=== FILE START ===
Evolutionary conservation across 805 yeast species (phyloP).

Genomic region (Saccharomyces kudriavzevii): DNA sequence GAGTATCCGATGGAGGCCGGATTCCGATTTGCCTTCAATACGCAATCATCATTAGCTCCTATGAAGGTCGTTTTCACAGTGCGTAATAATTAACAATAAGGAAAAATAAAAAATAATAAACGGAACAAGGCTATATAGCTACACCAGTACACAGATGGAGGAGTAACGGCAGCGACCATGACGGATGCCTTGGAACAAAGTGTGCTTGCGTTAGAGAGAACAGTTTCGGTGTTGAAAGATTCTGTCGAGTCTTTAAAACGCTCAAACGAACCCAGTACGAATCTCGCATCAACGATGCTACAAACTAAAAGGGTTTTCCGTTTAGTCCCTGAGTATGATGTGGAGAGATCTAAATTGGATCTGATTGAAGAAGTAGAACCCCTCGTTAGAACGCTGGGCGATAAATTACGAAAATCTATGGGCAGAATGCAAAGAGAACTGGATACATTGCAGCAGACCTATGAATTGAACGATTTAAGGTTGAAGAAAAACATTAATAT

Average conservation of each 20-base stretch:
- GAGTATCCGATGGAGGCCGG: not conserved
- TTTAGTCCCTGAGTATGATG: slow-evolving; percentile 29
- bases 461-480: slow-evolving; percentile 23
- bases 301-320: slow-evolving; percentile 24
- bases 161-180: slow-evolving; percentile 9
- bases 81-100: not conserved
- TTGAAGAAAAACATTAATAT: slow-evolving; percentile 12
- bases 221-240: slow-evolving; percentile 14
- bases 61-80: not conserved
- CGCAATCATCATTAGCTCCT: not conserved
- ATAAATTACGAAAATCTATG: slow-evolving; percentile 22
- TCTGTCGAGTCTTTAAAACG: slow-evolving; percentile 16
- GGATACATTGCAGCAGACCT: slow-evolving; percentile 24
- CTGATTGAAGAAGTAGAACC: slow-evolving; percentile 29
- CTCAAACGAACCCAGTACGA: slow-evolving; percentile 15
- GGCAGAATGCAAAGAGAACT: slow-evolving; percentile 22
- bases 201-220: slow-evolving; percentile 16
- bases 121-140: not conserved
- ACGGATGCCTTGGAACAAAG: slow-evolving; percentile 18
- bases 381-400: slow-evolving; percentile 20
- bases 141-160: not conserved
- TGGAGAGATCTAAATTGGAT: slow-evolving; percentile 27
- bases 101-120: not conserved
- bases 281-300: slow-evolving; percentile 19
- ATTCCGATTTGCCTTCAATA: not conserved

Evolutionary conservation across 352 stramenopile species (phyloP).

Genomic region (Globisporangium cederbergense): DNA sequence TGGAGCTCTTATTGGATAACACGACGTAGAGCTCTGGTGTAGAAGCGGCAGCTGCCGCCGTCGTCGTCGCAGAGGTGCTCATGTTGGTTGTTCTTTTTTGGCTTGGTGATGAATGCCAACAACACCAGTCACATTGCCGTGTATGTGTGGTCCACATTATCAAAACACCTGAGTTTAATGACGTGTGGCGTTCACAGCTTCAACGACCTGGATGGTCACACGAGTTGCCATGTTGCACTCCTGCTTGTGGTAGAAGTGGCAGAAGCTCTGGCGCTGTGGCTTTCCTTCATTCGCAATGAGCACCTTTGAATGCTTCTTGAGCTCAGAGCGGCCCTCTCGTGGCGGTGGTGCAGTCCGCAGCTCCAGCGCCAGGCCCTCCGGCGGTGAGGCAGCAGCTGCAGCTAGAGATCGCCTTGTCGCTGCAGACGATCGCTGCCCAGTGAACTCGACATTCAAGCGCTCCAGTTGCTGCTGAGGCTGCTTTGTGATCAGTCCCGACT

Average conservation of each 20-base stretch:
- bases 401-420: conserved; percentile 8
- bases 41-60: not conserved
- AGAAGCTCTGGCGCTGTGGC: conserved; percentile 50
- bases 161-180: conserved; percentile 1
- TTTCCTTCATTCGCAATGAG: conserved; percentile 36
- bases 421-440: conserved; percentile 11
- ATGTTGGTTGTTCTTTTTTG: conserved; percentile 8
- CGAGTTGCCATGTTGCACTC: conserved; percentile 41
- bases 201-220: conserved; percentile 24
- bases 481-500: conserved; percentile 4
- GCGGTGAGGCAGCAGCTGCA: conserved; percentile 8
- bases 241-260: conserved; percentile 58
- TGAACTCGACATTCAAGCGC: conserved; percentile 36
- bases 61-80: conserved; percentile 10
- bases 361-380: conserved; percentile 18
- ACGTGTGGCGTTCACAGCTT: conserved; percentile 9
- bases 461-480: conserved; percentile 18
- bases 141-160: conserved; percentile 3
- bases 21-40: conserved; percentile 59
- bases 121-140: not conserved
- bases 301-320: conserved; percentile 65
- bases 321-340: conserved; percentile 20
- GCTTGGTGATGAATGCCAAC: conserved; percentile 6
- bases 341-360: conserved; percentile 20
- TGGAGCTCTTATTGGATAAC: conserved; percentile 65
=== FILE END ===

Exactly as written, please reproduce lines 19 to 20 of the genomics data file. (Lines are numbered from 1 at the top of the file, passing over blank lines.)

- GGCAGAATGCAAAGAGAACT: slow-evolving; percentile 22
- bases 201-220: slow-evolving; percentile 16